Skipper hits out at scribe
On Tuesday, Kohli was once again at full swing in the press conference and hit out at one of the scribes (Indian) on being asked whether he believed this was the best India side in 15 years.
The reporter asked that “the tags of best Indian side in last 15 years, do these things put additional pressure on you or do you believe you really are?” to which Virat replied, “We have to believe we are the best side, why not?” When counter questioned by Virat whether the reporter believed they were, the journalist replied with ‘not sure,’ prompting Kohli to end it with a curt “that’s your opinion, thank you.”
‘Well Begun is half done.’ However, the visitors made a sorry start to the Test series, losing by 31 runs owing to a batting failure.
The most shocking part was omission of the experienced Cheteshwar Pujara from the playing XI. Later, what unfolded was a complete batting failure from the Indian side in both the innings. Poor shot selection and their eagerness to reach for the ball on the sixth and seventh stumps made them pay the price. Skipper Virat was the lone warrior with his scores of 149 and 51, in vain.
In the second Test, Umesh Yadav was dropped to accommodate another Yadav-Kuldeep. However, tricky weather and unfavourable conditions added to India’s misery as Kuldeep conceded 44 runs from nine overs as India lost by an innings and 159 runs. Kohli later admitted that he got the selection completely wrong, but India were two down in the series by then.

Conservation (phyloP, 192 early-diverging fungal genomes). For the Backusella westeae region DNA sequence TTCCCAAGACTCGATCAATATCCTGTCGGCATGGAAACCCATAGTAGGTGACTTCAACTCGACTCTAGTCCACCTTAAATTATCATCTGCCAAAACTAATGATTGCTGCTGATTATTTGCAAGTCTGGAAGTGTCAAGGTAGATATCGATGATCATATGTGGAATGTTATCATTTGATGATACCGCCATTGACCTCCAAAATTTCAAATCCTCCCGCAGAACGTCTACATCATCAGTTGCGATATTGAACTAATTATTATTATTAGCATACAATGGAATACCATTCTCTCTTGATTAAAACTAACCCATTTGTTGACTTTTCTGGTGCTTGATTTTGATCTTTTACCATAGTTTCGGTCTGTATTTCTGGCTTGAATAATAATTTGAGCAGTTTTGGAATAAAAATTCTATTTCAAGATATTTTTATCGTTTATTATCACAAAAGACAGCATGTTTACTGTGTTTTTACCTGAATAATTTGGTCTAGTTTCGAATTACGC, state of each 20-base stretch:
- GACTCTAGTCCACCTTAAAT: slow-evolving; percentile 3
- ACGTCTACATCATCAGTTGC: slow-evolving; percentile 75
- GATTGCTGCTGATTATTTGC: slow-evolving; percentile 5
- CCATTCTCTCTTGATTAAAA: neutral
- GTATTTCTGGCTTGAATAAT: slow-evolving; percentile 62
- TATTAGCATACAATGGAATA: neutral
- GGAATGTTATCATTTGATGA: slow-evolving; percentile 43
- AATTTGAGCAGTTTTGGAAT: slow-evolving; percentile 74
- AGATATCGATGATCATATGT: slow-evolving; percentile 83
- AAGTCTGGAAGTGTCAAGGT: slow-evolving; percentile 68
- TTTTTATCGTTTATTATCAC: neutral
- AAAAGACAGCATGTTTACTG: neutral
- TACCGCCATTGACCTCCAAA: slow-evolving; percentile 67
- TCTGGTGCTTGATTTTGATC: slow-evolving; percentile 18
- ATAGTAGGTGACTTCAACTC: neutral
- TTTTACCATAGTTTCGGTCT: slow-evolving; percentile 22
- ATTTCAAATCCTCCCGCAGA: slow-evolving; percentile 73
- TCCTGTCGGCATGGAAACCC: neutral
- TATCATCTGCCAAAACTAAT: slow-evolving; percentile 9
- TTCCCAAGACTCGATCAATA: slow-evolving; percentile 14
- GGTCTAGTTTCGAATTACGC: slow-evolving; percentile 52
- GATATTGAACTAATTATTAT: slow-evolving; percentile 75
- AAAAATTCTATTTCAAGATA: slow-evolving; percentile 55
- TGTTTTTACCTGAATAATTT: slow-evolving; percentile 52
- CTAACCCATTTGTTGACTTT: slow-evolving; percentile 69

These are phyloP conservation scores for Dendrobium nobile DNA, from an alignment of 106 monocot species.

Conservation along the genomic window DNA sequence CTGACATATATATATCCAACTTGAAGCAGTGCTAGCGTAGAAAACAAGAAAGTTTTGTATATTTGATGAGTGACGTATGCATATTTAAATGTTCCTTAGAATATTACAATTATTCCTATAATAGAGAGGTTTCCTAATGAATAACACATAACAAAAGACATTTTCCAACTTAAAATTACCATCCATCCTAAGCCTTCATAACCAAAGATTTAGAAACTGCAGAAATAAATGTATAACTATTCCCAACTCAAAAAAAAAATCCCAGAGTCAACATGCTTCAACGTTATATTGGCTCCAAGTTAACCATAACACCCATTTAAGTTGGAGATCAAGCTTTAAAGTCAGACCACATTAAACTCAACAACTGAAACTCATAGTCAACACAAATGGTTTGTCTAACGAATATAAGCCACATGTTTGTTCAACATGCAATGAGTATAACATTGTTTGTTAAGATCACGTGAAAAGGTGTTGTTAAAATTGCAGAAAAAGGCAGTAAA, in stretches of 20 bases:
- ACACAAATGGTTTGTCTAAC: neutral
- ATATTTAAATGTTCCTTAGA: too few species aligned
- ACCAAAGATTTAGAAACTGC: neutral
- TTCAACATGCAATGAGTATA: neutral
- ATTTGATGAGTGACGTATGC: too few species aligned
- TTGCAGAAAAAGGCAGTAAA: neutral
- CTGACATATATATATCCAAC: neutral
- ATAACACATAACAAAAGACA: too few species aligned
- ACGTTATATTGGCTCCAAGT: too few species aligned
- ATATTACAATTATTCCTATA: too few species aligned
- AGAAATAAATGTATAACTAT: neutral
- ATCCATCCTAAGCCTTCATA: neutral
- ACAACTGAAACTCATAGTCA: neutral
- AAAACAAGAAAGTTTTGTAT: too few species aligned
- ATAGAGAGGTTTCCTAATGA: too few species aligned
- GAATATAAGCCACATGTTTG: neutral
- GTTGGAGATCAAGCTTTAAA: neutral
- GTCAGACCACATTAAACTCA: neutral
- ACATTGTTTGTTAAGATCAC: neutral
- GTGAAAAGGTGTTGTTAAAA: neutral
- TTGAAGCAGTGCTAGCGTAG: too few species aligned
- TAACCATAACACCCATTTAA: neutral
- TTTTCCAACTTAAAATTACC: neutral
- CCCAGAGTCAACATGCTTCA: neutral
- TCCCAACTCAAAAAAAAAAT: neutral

India’s opening woes in English conditions continued to haunt them as none of the three batters - Murali Vijay, Shikhar Dhawan and K. L. Rahul could leave an impression. Rahul, though played an exceptional knock of 149 in the last innings of the final Test to save India’s blushes and improve his figures, but it was too late.
From two matches (four innings), Murali Vijay was the worst performer of the lot with a total of 26 runs at an average of 6.50. Next on the lowly list was Shikhar Dhawan, who, in his four matches and eight innings, managed just 162 runs at an average of 20.25, 44 being his highest score.
However, Rahul’s last knock helped him accelerate and top the Indian openers’ chart with a total of 299 runs at an average of 29.90.
With the departure of Mahendra Singh Dhoni from the longer format, no other wicketkeeper has managed to prove his case with both bat and gloves. Its reflections were clearly seen in this series as Dinesh Karthik and Rishabh Pant were disappointing behind the stumps. In front, the latter did sparkle with a belligerent 114 in the final Test for comfort.
DK, who had a fine run in the limited overs recently and in the IPL for KKR, ruined his recall to the Test side by scoring 21 runs — 0, 20, 1, 0 — from four innings (fourth lowest run-getter for India on the tour), only better than Kuldeep (0), Umesh (1) and Jasprit Bumrah (6).
Karthik was equally rusty behind the wickets and failed to judge many swinging deliveries. So was the case with Rishabh who conceded 76 runs in byes in six innings.
With the upcoming Asia Cup and later a home series against West Indies the dust might settle soon, but it’s high time the CoA put in a word with Kohli-Shastri and their associates about their forgettable English summer.